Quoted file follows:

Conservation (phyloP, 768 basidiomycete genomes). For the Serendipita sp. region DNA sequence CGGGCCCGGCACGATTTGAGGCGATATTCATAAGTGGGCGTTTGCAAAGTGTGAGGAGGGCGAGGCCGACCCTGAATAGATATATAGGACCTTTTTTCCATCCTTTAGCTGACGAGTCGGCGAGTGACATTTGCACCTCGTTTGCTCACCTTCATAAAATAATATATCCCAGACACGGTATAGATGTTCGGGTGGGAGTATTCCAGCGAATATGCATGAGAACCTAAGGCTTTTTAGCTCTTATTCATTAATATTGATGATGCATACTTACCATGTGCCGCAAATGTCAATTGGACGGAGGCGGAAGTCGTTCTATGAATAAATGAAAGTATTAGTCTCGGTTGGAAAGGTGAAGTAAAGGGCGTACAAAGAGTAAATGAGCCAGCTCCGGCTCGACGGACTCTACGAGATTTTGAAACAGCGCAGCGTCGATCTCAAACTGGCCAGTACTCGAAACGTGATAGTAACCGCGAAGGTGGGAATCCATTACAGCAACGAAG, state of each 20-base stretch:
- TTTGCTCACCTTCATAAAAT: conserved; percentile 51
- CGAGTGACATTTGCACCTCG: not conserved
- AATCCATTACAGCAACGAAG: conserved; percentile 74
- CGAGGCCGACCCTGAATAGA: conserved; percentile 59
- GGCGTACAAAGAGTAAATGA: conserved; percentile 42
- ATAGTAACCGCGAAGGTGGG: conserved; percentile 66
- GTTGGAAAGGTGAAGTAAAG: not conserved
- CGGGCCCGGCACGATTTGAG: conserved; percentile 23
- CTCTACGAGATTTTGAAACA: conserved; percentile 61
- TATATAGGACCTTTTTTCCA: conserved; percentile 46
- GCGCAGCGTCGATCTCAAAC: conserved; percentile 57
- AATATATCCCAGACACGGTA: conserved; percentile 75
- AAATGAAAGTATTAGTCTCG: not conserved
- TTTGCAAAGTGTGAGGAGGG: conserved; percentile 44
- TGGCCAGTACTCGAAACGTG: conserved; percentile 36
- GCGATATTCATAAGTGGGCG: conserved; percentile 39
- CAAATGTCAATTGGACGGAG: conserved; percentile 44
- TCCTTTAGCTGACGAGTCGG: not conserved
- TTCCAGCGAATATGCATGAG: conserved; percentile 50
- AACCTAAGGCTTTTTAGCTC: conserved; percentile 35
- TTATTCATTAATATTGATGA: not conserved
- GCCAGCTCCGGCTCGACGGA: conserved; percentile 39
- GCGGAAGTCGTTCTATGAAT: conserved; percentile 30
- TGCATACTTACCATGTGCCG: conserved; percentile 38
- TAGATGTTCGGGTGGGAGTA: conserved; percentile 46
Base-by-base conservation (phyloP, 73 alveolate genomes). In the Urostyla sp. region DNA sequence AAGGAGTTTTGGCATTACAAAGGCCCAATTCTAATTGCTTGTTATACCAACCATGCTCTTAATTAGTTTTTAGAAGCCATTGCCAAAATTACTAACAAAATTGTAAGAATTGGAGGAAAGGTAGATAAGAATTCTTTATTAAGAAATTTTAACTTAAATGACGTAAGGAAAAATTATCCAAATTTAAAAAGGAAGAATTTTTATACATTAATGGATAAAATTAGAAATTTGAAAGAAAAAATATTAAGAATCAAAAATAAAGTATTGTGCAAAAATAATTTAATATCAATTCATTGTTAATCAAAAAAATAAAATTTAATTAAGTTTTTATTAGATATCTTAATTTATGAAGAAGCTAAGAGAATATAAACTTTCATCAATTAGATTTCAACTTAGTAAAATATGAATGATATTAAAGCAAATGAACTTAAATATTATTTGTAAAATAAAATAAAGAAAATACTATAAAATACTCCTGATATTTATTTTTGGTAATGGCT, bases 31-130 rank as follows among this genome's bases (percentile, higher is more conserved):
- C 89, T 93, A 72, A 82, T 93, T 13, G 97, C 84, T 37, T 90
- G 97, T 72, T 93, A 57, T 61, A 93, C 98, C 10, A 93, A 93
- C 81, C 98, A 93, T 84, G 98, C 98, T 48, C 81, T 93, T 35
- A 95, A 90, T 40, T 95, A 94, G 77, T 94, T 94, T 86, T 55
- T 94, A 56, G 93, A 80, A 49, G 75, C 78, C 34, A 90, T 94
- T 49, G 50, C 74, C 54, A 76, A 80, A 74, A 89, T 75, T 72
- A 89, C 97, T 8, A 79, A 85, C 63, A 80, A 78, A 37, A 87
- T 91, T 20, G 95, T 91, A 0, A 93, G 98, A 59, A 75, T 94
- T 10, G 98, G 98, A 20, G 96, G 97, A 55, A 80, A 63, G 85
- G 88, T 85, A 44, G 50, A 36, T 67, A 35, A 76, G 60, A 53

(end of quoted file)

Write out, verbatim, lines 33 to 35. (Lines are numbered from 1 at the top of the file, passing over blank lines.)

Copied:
- T 49, G 50, C 74, C 54, A 76, A 80, A 74, A 89, T 75, T 72
- A 89, C 97, T 8, A 79, A 85, C 63, A 80, A 78, A 37, A 87
- T 91, T 20, G 95, T 91, A 0, A 93, G 98, A 59, A 75, T 94